Environment Watch

Turning equipment off may not reduce CO2 emissions

The Politician's View

The British Government keeps asking its citizens to switch off audio and other equipment to save electrical energy. As most of this electrical energy is produced by burning fossil fuels, reducing electrical energy also reduces the fossil fuels used to produce it. By reducing the fossil fuels burnt reduces the CO2 put into the atmosphere and, therefore, reduces the CO2 emissions of a household. Or does it? Could the simplified political view overlook some crucial elements that greatly overstate the potential savings?

The Engineer's View

The First Law of Thermodynamics suggests that energy is neither created nor destroyed. The first law of thermodynamics is often called the Law of Conservation of Energy. This law suggests that energy can be transferred from one system to another in many forms. Thus, the total amount of energy available in the Universe is constant. Einstein's described the relationship between energy and matter in his famous equation:

E = MC2

where energy (E) is equal to matter (M) times the square of a constant (C) - the speed of light. Einstein suggested that energy and matter are interchangeable. His equation also suggests that the quantity of energy and matter in the Universe is fixed.

Put simply, in a closed system, the amount of energy in it is constant. For most of us, the only closed system that we encounter is the universe!

Our homes and offices are not closed systems. The reason we have to heat them is because they loose heat to the atmosphere through the walls, windows, roof, floors and draughts. If they were a closed system they would not loose heat and would, therefore not need heating.

When equipment is left on standby, almost all of the electrical energy consumed is converted to heat. This small amount of heat will, to a very small extent, heat the home or office. Most heating systems are controlled by thermostats so when the room temperature reaches the desired temperature, the thermostat will switch off the heating system. The room will them begin to cool and when the temperature has dropped sufficiently, the thermostat will switch on the heating system. If there is equipment on standby in the room, then the time from the room to cool sufficiently will be extended. In other words, the CO2 emissions used to create the electricity to power equipment on standby will be offset by the CO2 emissions saved by the heating system not switching on so often.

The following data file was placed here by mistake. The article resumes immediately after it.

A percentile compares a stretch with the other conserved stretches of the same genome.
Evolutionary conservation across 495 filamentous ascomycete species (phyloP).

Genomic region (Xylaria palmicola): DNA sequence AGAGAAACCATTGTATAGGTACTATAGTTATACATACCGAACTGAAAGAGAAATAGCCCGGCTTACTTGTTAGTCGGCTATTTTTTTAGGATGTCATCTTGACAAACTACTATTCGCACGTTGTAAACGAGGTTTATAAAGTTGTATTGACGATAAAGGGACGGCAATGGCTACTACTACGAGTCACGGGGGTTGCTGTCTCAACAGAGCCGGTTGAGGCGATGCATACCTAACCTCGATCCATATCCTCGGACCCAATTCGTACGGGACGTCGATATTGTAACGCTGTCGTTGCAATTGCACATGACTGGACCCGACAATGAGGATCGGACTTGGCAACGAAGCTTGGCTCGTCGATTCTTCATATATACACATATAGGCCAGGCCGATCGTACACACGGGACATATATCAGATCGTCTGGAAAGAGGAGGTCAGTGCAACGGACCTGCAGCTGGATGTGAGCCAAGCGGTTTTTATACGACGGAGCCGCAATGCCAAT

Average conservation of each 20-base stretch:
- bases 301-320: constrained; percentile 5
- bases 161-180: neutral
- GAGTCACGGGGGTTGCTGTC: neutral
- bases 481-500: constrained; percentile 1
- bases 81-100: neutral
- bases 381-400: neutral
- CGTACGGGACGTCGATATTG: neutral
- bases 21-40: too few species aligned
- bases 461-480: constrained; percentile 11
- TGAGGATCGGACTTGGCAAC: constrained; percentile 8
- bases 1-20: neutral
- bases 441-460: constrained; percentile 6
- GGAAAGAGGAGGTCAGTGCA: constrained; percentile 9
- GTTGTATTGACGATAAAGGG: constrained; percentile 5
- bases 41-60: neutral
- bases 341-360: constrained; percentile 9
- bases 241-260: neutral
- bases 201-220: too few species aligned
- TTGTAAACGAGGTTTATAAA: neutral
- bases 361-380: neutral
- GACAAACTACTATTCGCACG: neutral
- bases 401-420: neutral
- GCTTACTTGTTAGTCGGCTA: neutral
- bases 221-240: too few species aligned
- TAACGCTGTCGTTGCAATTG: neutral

Our Advice

A typical British home will need heating for around 10 months of the year. Homes in Scotland may need heating more than average and a home in Cornwall may need heating less. While the heating system is on there is no great benefit to switching equipment off. When the heating system is off, then switch off equipment when not in use. It may make you feel that you are helping the planet but in reality, the saving is so small as to not be worth doing as the next section shows.

CO2 Emissions Saved

The British Government have issued figures that suggest that around 8% of domestic electricity (see note 1) use is by equipment on standby. However, if we switched off such equipment, a typical home would only be saving CO2 emissions for 2 months (1/6th) of the year. So a typical household would only reduce their CO2 emissions by 1/6th of 8% of the electricity they use. Or to put it another way, the reduction of CO2 emissions due to electrically usage would be around 1.3%.

However, most of the CO2 emissions in a typical house comes from gas. When the gas usage is taken into the equation (see note 2), the saving in CO2 emissions is only 0.34% of the total CO2 emissions for a typical house.


In a news release by DEFRA in March 2006 the British Government claims that "These smaller appliances emit 1MtC a year when on standby, costing each household around 25 a year". At March 2005 prices, this equates to around 280kWh of energy. EDF estimates the average household to use 3,300kWh, so 280kWh is about 8.49% of a typical household usage.
According to EDF, typical UK household uses 3,300 kWh of electricity and 20,500 kWh of gas each year which, using our calculator, causes 1.4 tonnes and 3.9 tonnes of CO2, respectively, to be emitted into the atmosphere. A 1% saving in electricity usage (0.014 tonnes of CO2) corresponds to 0.26% (0.014/(1.4+3.9)) reduction of the total CO2 emissions of a typical house.

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